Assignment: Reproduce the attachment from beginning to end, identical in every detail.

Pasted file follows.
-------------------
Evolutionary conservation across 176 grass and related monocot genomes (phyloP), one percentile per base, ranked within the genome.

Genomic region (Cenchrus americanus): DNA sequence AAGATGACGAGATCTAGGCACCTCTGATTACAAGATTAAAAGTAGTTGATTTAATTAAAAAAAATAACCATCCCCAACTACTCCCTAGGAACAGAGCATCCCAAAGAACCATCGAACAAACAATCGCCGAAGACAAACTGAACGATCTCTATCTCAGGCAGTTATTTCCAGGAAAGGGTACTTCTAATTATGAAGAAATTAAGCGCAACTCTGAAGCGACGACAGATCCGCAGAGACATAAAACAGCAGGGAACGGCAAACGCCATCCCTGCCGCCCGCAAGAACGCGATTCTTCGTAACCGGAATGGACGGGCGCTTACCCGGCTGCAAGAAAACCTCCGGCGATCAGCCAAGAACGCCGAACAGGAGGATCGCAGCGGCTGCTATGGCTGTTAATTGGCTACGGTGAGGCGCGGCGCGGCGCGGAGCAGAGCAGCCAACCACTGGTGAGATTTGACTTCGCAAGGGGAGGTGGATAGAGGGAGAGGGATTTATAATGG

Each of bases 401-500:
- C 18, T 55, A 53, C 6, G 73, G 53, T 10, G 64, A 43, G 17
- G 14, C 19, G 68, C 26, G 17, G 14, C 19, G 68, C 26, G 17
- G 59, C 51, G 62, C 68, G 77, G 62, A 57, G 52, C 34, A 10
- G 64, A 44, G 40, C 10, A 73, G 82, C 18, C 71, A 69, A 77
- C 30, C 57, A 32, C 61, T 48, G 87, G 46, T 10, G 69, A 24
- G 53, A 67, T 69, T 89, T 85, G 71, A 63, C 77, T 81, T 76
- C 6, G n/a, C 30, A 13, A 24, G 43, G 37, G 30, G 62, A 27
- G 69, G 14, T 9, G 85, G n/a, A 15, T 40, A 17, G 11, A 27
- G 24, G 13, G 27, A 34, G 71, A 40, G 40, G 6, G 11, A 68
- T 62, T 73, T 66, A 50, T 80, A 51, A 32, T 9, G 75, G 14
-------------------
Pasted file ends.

Evolutionary conservation across 176 grass and related monocot genomes (phyloP), one percentile per base, ranked within the genome.

Genomic region (Cenchrus americanus): DNA sequence AAGATGACGAGATCTAGGCACCTCTGATTACAAGATTAAAAGTAGTTGATTTAATTAAAAAAAATAACCATCCCCAACTACTCCCTAGGAACAGAGCATCCCAAAGAACCATCGAACAAACAATCGCCGAAGACAAACTGAACGATCTCTATCTCAGGCAGTTATTTCCAGGAAAGGGTACTTCTAATTATGAAGAAATTAAGCGCAACTCTGAAGCGACGACAGATCCGCAGAGACATAAAACAGCAGGGAACGGCAAACGCCATCCCTGCCGCCCGCAAGAACGCGATTCTTCGTAACCGGAATGGACGGGCGCTTACCCGGCTGCAAGAAAACCTCCGGCGATCAGCCAAGAACGCCGAACAGGAGGATCGCAGCGGCTGCTATGGCTGTTAATTGGCTACGGTGAGGCGCGGCGCGGCGCGGAGCAGAGCAGCCAACCACTGGTGAGATTTGACTTCGCAAGGGGAGGTGGATAGAGGGAGAGGGATTTATAATGG

Each of bases 401-500:
- C 18, T 55, A 53, C 6, G 73, G 53, T 10, G 64, A 43, G 17
- G 14, C 19, G 68, C 26, G 17, G 14, C 19, G 68, C 26, G 17
- G 59, C 51, G 62, C 68, G 77, G 62, A 57, G 52, C 34, A 10
- G 64, A 44, G 40, C 10, A 73, G 82, C 18, C 71, A 69, A 77
- C 30, C 57, A 32, C 61, T 48, G 87, G 46, T 10, G 69, A 24
- G 53, A 67, T 69, T 89, T 85, G 71, A 63, C 77, T 81, T 76
- C 6, G n/a, C 30, A 13, A 24, G 43, G 37, G 30, G 62, A 27
- G 69, G 14, T 9, G 85, G n/a, A 15, T 40, A 17, G 11, A 27
- G 24, G 13, G 27, A 34, G 71, A 40, G 40, G 6, G 11, A 68
- T 62, T 73, T 66, A 50, T 80, A 51, A 32, T 9, G 75, G 14